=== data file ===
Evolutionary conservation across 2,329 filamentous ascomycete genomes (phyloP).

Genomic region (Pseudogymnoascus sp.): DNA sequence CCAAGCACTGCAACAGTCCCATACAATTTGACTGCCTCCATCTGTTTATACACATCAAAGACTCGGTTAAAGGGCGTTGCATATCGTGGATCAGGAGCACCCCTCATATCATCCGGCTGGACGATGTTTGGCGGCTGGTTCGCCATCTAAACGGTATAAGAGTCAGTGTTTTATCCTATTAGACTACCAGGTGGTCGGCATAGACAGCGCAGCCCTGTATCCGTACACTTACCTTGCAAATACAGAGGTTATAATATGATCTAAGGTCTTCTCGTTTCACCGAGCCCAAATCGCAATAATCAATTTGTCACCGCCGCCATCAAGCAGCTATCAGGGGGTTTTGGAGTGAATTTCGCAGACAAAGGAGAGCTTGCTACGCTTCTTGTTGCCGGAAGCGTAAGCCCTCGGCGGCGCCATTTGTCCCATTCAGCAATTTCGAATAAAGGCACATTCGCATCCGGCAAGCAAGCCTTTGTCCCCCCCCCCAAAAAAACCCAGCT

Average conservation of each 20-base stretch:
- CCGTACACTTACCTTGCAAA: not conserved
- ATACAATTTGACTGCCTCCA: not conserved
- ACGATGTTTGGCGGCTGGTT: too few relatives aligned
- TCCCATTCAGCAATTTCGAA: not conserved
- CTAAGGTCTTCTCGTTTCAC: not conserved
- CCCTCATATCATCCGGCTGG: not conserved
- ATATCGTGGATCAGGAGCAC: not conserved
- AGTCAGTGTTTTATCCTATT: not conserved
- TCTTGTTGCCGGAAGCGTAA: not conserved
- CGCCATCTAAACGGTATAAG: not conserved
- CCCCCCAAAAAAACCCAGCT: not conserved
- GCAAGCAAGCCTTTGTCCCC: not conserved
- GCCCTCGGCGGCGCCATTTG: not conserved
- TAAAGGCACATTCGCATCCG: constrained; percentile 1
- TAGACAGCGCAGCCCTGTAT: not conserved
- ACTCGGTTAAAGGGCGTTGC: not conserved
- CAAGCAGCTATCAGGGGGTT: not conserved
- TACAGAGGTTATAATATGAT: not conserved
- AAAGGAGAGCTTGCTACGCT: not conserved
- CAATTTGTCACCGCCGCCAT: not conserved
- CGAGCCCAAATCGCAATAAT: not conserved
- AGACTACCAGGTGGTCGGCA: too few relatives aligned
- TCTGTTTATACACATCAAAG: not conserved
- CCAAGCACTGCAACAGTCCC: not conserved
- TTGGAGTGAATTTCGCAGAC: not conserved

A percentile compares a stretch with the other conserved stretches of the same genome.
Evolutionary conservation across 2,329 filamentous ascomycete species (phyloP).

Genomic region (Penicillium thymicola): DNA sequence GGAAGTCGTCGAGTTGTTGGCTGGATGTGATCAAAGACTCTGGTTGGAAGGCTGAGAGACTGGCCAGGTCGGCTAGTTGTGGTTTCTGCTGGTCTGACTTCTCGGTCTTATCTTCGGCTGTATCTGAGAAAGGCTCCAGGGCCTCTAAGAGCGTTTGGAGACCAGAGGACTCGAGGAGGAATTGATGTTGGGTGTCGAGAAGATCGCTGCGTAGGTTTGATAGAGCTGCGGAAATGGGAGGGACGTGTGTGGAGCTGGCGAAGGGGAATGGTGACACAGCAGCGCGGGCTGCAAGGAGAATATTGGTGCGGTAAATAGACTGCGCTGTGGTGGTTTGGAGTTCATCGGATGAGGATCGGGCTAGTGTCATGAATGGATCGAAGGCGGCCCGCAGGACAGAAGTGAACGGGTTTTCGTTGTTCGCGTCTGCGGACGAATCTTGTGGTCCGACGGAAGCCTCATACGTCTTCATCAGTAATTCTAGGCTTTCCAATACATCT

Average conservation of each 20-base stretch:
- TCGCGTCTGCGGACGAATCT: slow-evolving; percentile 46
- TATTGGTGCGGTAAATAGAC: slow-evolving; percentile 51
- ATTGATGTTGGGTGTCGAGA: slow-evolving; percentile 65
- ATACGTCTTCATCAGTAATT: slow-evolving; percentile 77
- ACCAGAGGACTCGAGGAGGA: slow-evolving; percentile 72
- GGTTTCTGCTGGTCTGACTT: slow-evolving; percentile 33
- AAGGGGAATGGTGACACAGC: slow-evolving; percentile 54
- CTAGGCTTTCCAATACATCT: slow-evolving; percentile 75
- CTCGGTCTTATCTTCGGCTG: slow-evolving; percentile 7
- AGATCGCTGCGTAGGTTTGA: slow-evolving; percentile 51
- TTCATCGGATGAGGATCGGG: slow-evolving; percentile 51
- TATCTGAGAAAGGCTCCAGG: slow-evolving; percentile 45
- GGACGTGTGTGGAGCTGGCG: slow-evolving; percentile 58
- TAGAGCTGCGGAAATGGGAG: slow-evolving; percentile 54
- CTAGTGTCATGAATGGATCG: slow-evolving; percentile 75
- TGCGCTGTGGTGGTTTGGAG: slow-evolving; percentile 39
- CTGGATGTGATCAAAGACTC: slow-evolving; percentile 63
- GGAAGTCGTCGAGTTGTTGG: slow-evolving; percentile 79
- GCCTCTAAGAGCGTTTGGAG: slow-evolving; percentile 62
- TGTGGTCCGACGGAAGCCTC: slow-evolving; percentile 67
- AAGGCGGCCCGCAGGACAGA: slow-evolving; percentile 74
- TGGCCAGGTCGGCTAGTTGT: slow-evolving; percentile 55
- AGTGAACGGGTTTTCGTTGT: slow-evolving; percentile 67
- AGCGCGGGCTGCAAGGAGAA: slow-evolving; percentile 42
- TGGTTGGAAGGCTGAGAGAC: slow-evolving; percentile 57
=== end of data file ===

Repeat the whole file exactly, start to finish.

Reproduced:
Evolutionary conservation across 2,329 filamentous ascomycete genomes (phyloP).

Genomic region (Pseudogymnoascus sp.): DNA sequence CCAAGCACTGCAACAGTCCCATACAATTTGACTGCCTCCATCTGTTTATACACATCAAAGACTCGGTTAAAGGGCGTTGCATATCGTGGATCAGGAGCACCCCTCATATCATCCGGCTGGACGATGTTTGGCGGCTGGTTCGCCATCTAAACGGTATAAGAGTCAGTGTTTTATCCTATTAGACTACCAGGTGGTCGGCATAGACAGCGCAGCCCTGTATCCGTACACTTACCTTGCAAATACAGAGGTTATAATATGATCTAAGGTCTTCTCGTTTCACCGAGCCCAAATCGCAATAATCAATTTGTCACCGCCGCCATCAAGCAGCTATCAGGGGGTTTTGGAGTGAATTTCGCAGACAAAGGAGAGCTTGCTACGCTTCTTGTTGCCGGAAGCGTAAGCCCTCGGCGGCGCCATTTGTCCCATTCAGCAATTTCGAATAAAGGCACATTCGCATCCGGCAAGCAAGCCTTTGTCCCCCCCCCCAAAAAAACCCAGCT

Average conservation of each 20-base stretch:
- CCGTACACTTACCTTGCAAA: not conserved
- ATACAATTTGACTGCCTCCA: not conserved
- ACGATGTTTGGCGGCTGGTT: too few relatives aligned
- TCCCATTCAGCAATTTCGAA: not conserved
- CTAAGGTCTTCTCGTTTCAC: not conserved
- CCCTCATATCATCCGGCTGG: not conserved
- ATATCGTGGATCAGGAGCAC: not conserved
- AGTCAGTGTTTTATCCTATT: not conserved
- TCTTGTTGCCGGAAGCGTAA: not conserved
- CGCCATCTAAACGGTATAAG: not conserved
- CCCCCCAAAAAAACCCAGCT: not conserved
- GCAAGCAAGCCTTTGTCCCC: not conserved
- GCCCTCGGCGGCGCCATTTG: not conserved
- TAAAGGCACATTCGCATCCG: constrained; percentile 1
- TAGACAGCGCAGCCCTGTAT: not conserved
- ACTCGGTTAAAGGGCGTTGC: not conserved
- CAAGCAGCTATCAGGGGGTT: not conserved
- TACAGAGGTTATAATATGAT: not conserved
- AAAGGAGAGCTTGCTACGCT: not conserved
- CAATTTGTCACCGCCGCCAT: not conserved
- CGAGCCCAAATCGCAATAAT: not conserved
- AGACTACCAGGTGGTCGGCA: too few relatives aligned
- TCTGTTTATACACATCAAAG: not conserved
- CCAAGCACTGCAACAGTCCC: not conserved
- TTGGAGTGAATTTCGCAGAC: not conserved

A percentile compares a stretch with the other conserved stretches of the same genome.
Evolutionary conservation across 2,329 filamentous ascomycete species (phyloP).

Genomic region (Penicillium thymicola): DNA sequence GGAAGTCGTCGAGTTGTTGGCTGGATGTGATCAAAGACTCTGGTTGGAAGGCTGAGAGACTGGCCAGGTCGGCTAGTTGTGGTTTCTGCTGGTCTGACTTCTCGGTCTTATCTTCGGCTGTATCTGAGAAAGGCTCCAGGGCCTCTAAGAGCGTTTGGAGACCAGAGGACTCGAGGAGGAATTGATGTTGGGTGTCGAGAAGATCGCTGCGTAGGTTTGATAGAGCTGCGGAAATGGGAGGGACGTGTGTGGAGCTGGCGAAGGGGAATGGTGACACAGCAGCGCGGGCTGCAAGGAGAATATTGGTGCGGTAAATAGACTGCGCTGTGGTGGTTTGGAGTTCATCGGATGAGGATCGGGCTAGTGTCATGAATGGATCGAAGGCGGCCCGCAGGACAGAAGTGAACGGGTTTTCGTTGTTCGCGTCTGCGGACGAATCTTGTGGTCCGACGGAAGCCTCATACGTCTTCATCAGTAATTCTAGGCTTTCCAATACATCT

Average conservation of each 20-base stretch:
- TCGCGTCTGCGGACGAATCT: slow-evolving; percentile 46
- TATTGGTGCGGTAAATAGAC: slow-evolving; percentile 51
- ATTGATGTTGGGTGTCGAGA: slow-evolving; percentile 65
- ATACGTCTTCATCAGTAATT: slow-evolving; percentile 77
- ACCAGAGGACTCGAGGAGGA: slow-evolving; percentile 72
- GGTTTCTGCTGGTCTGACTT: slow-evolving; percentile 33
- AAGGGGAATGGTGACACAGC: slow-evolving; percentile 54
- CTAGGCTTTCCAATACATCT: slow-evolving; percentile 75
- CTCGGTCTTATCTTCGGCTG: slow-evolving; percentile 7
- AGATCGCTGCGTAGGTTTGA: slow-evolving; percentile 51
- TTCATCGGATGAGGATCGGG: slow-evolving; percentile 51
- TATCTGAGAAAGGCTCCAGG: slow-evolving; percentile 45
- GGACGTGTGTGGAGCTGGCG: slow-evolving; percentile 58
- TAGAGCTGCGGAAATGGGAG: slow-evolving; percentile 54
- CTAGTGTCATGAATGGATCG: slow-evolving; percentile 75
- TGCGCTGTGGTGGTTTGGAG: slow-evolving; percentile 39
- CTGGATGTGATCAAAGACTC: slow-evolving; percentile 63
- GGAAGTCGTCGAGTTGTTGG: slow-evolving; percentile 79
- GCCTCTAAGAGCGTTTGGAG: slow-evolving; percentile 62
- TGTGGTCCGACGGAAGCCTC: slow-evolving; percentile 67
- AAGGCGGCCCGCAGGACAGA: slow-evolving; percentile 74
- TGGCCAGGTCGGCTAGTTGT: slow-evolving; percentile 55
- AGTGAACGGGTTTTCGTTGT: slow-evolving; percentile 67
- AGCGCGGGCTGCAAGGAGAA: slow-evolving; percentile 42
- TGGTTGGAAGGCTGAGAGAC: slow-evolving; percentile 57